Definition A: For any x > 0 the gamma function is defined by

(Note: actually the gamma function can be defined as above for any complex number with non-negative real part.)

Definition B: For any x > 0 the lower incomplete gamma function is defined by

For any x > 0 the upper incomplete gamma function is defined by

Property A:

Proof: Follows from Definitions A and B.

Property B:

Proof: Follows by integrating by parts.

Property C:

Proof: By Property B

Property 1

1. Γ(1) = 1
2. Γ(x + 1) = x Γ(x)
3. Γ(n) = (n – 1)! For all natural numbers n = 0, 1, 2, 3, …
4. Γ(½) = √π = $\sqrt{pi}$

Proof:

(1)    By Definition 1
(2)    Follows from Property C

(3)    Follows from (1) and (2) by induction

(4)    The proof of the fourth assertion results from the fact (Gaussian integral) that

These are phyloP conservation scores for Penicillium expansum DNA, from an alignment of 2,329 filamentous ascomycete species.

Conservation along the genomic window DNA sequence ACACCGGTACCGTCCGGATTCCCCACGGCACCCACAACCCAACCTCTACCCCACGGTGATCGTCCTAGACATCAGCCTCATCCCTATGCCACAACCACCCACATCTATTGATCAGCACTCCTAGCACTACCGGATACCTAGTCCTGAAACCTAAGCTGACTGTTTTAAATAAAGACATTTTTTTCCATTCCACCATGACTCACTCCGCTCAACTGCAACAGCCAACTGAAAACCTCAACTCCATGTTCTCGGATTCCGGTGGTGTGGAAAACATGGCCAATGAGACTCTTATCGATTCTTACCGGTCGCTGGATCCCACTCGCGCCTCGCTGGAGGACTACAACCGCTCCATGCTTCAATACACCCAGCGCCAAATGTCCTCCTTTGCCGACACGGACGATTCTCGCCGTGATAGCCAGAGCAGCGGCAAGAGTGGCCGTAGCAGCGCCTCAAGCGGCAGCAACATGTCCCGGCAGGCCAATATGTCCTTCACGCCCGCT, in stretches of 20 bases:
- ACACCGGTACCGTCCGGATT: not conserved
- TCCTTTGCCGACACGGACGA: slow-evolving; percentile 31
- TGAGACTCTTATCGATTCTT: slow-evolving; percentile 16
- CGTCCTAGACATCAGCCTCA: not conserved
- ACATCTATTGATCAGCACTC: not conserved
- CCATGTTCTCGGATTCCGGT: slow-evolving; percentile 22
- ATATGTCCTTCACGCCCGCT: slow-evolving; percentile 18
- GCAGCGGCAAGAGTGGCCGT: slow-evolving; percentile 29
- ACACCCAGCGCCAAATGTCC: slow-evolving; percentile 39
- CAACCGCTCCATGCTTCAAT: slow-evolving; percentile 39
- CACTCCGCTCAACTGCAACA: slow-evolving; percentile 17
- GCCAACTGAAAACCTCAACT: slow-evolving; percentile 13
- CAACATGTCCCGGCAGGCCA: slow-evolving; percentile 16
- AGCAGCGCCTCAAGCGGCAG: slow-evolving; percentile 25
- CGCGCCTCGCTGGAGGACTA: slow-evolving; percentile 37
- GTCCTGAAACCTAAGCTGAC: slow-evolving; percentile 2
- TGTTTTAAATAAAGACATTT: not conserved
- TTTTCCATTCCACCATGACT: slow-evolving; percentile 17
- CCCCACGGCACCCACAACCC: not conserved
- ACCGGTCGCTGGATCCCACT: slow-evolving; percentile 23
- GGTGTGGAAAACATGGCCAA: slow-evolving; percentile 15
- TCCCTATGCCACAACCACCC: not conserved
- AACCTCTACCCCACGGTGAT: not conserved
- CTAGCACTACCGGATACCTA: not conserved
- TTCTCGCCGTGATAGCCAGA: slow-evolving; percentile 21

We won’t prove this here, but note that by using the substitution  x = $\! \sqrt{t}$, we have by Definition 1

Observation: Note that the gamma function Γ(x) is only defined for x > 0. Negative values can be defined via Property 1.2, namely via Γ(x) = Γ(x+1)/x. Thus, by Property 1.4, we see that Γ(.5) = Γ(-.5+1)/(-.5) = –2$\sqrt{pi}$. This approach only works for non-integer values since Γ(0) = Γ(1)/0, Γ(-1) = Γ(0)/(-1), etc.  are undefined.

The following formula can be used to calculate the gamma function for non-integer negative values.

Real Statistics Functions: The Real Statistic Resource Pack provides the following formulas.

XGAMMA(x) = gamma function at x even when x is negative

LowerGamma(x, a) = lower incomplete gamma function γ(x, a)

UpperGamma(x, a) = upper incomplete gamma function Γ(x, a)

### 2 Responses to Gamma Function Advanced

1. Will Melick says:

Are the definitions for the upper and lower incomplete gamma functions reversed? Isn’t the lower the integral from 0 to a and the upper the integral from a to infinity?

• Charles says:

Thanks Will,
Yes, the two definitions were reversed. I have now corrected this. Thanks for catching it.
Charles